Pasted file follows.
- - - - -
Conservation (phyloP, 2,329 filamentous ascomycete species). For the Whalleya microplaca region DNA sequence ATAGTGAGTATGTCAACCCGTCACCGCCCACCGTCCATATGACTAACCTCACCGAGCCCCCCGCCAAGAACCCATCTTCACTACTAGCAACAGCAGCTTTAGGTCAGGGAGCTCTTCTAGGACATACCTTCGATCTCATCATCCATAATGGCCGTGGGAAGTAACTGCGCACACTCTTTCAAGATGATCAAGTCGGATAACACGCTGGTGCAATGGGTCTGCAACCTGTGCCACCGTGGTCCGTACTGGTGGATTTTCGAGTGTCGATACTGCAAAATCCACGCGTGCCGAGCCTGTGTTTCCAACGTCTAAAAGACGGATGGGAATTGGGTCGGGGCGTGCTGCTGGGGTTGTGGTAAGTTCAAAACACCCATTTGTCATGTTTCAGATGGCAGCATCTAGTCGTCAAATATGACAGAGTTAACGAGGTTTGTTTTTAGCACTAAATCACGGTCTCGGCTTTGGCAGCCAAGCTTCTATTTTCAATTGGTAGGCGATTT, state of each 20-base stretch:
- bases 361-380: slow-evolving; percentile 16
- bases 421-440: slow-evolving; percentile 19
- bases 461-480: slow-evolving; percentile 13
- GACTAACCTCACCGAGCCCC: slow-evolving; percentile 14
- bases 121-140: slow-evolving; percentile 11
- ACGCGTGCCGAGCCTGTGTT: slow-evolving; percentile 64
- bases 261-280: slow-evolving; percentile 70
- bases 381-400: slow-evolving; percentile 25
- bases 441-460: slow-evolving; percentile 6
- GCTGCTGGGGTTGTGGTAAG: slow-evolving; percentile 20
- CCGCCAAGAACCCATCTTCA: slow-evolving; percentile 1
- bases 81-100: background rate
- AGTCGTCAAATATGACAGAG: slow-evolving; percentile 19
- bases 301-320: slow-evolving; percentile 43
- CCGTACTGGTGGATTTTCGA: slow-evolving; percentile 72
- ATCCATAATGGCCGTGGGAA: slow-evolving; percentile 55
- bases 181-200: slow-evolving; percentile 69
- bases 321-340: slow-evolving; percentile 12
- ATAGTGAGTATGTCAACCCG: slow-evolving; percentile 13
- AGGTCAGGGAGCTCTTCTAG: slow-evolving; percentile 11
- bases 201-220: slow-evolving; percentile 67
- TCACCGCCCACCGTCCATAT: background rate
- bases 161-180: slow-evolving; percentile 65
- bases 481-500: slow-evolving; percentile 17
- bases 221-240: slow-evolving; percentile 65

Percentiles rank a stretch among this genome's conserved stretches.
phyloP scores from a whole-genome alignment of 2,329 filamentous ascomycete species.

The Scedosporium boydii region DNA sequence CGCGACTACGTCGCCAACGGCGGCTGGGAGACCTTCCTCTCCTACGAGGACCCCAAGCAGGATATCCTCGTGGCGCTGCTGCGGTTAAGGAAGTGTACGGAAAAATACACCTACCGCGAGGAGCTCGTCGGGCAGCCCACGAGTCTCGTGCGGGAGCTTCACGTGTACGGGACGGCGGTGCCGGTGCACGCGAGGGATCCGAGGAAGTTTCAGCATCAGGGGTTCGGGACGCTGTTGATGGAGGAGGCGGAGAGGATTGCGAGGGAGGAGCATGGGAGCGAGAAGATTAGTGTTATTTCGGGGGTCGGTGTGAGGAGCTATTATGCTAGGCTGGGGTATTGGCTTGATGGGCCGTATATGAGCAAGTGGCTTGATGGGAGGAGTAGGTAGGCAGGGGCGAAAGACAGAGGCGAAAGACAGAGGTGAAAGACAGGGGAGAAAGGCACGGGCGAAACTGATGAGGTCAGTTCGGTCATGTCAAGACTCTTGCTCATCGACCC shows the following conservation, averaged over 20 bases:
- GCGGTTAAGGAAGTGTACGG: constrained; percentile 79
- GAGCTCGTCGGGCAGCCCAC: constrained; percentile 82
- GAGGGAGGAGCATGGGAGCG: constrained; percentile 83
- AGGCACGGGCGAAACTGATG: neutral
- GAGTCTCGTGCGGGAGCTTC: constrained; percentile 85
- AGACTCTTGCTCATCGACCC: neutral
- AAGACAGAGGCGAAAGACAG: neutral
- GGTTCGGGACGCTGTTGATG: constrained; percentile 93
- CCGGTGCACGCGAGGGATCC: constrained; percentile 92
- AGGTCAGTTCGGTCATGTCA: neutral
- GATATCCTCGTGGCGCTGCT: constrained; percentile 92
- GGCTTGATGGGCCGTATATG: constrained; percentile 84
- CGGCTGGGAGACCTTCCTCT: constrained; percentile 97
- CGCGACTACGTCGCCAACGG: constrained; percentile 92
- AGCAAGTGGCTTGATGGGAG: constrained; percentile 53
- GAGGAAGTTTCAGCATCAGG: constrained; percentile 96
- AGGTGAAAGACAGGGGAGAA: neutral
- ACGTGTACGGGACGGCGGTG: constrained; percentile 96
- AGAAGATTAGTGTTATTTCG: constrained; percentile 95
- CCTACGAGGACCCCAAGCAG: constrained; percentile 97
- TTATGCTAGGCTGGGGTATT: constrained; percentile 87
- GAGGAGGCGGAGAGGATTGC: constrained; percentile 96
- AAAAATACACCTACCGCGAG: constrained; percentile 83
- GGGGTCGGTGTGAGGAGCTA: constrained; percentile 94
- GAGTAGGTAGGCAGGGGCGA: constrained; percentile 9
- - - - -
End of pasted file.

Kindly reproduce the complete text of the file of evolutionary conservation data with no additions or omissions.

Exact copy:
Conservation (phyloP, 2,329 filamentous ascomycete species). For the Whalleya microplaca region DNA sequence ATAGTGAGTATGTCAACCCGTCACCGCCCACCGTCCATATGACTAACCTCACCGAGCCCCCCGCCAAGAACCCATCTTCACTACTAGCAACAGCAGCTTTAGGTCAGGGAGCTCTTCTAGGACATACCTTCGATCTCATCATCCATAATGGCCGTGGGAAGTAACTGCGCACACTCTTTCAAGATGATCAAGTCGGATAACACGCTGGTGCAATGGGTCTGCAACCTGTGCCACCGTGGTCCGTACTGGTGGATTTTCGAGTGTCGATACTGCAAAATCCACGCGTGCCGAGCCTGTGTTTCCAACGTCTAAAAGACGGATGGGAATTGGGTCGGGGCGTGCTGCTGGGGTTGTGGTAAGTTCAAAACACCCATTTGTCATGTTTCAGATGGCAGCATCTAGTCGTCAAATATGACAGAGTTAACGAGGTTTGTTTTTAGCACTAAATCACGGTCTCGGCTTTGGCAGCCAAGCTTCTATTTTCAATTGGTAGGCGATTT, state of each 20-base stretch:
- bases 361-380: slow-evolving; percentile 16
- bases 421-440: slow-evolving; percentile 19
- bases 461-480: slow-evolving; percentile 13
- GACTAACCTCACCGAGCCCC: slow-evolving; percentile 14
- bases 121-140: slow-evolving; percentile 11
- ACGCGTGCCGAGCCTGTGTT: slow-evolving; percentile 64
- bases 261-280: slow-evolving; percentile 70
- bases 381-400: slow-evolving; percentile 25
- bases 441-460: slow-evolving; percentile 6
- GCTGCTGGGGTTGTGGTAAG: slow-evolving; percentile 20
- CCGCCAAGAACCCATCTTCA: slow-evolving; percentile 1
- bases 81-100: background rate
- AGTCGTCAAATATGACAGAG: slow-evolving; percentile 19
- bases 301-320: slow-evolving; percentile 43
- CCGTACTGGTGGATTTTCGA: slow-evolving; percentile 72
- ATCCATAATGGCCGTGGGAA: slow-evolving; percentile 55
- bases 181-200: slow-evolving; percentile 69
- bases 321-340: slow-evolving; percentile 12
- ATAGTGAGTATGTCAACCCG: slow-evolving; percentile 13
- AGGTCAGGGAGCTCTTCTAG: slow-evolving; percentile 11
- bases 201-220: slow-evolving; percentile 67
- TCACCGCCCACCGTCCATAT: background rate
- bases 161-180: slow-evolving; percentile 65
- bases 481-500: slow-evolving; percentile 17
- bases 221-240: slow-evolving; percentile 65

Percentiles rank a stretch among this genome's conserved stretches.
phyloP scores from a whole-genome alignment of 2,329 filamentous ascomycete species.

The Scedosporium boydii region DNA sequence CGCGACTACGTCGCCAACGGCGGCTGGGAGACCTTCCTCTCCTACGAGGACCCCAAGCAGGATATCCTCGTGGCGCTGCTGCGGTTAAGGAAGTGTACGGAAAAATACACCTACCGCGAGGAGCTCGTCGGGCAGCCCACGAGTCTCGTGCGGGAGCTTCACGTGTACGGGACGGCGGTGCCGGTGCACGCGAGGGATCCGAGGAAGTTTCAGCATCAGGGGTTCGGGACGCTGTTGATGGAGGAGGCGGAGAGGATTGCGAGGGAGGAGCATGGGAGCGAGAAGATTAGTGTTATTTCGGGGGTCGGTGTGAGGAGCTATTATGCTAGGCTGGGGTATTGGCTTGATGGGCCGTATATGAGCAAGTGGCTTGATGGGAGGAGTAGGTAGGCAGGGGCGAAAGACAGAGGCGAAAGACAGAGGTGAAAGACAGGGGAGAAAGGCACGGGCGAAACTGATGAGGTCAGTTCGGTCATGTCAAGACTCTTGCTCATCGACCC shows the following conservation, averaged over 20 bases:
- GCGGTTAAGGAAGTGTACGG: constrained; percentile 79
- GAGCTCGTCGGGCAGCCCAC: constrained; percentile 82
- GAGGGAGGAGCATGGGAGCG: constrained; percentile 83
- AGGCACGGGCGAAACTGATG: neutral
- GAGTCTCGTGCGGGAGCTTC: constrained; percentile 85
- AGACTCTTGCTCATCGACCC: neutral
- AAGACAGAGGCGAAAGACAG: neutral
- GGTTCGGGACGCTGTTGATG: constrained; percentile 93
- CCGGTGCACGCGAGGGATCC: constrained; percentile 92
- AGGTCAGTTCGGTCATGTCA: neutral
- GATATCCTCGTGGCGCTGCT: constrained; percentile 92
- GGCTTGATGGGCCGTATATG: constrained; percentile 84
- CGGCTGGGAGACCTTCCTCT: constrained; percentile 97
- CGCGACTACGTCGCCAACGG: constrained; percentile 92
- AGCAAGTGGCTTGATGGGAG: constrained; percentile 53
- GAGGAAGTTTCAGCATCAGG: constrained; percentile 96
- AGGTGAAAGACAGGGGAGAA: neutral
- ACGTGTACGGGACGGCGGTG: constrained; percentile 96
- AGAAGATTAGTGTTATTTCG: constrained; percentile 95
- CCTACGAGGACCCCAAGCAG: constrained; percentile 97
- TTATGCTAGGCTGGGGTATT: constrained; percentile 87
- GAGGAGGCGGAGAGGATTGC: constrained; percentile 96
- AAAAATACACCTACCGCGAG: constrained; percentile 83
- GGGGTCGGTGTGAGGAGCTA: constrained; percentile 94
- GAGTAGGTAGGCAGGGGCGA: constrained; percentile 9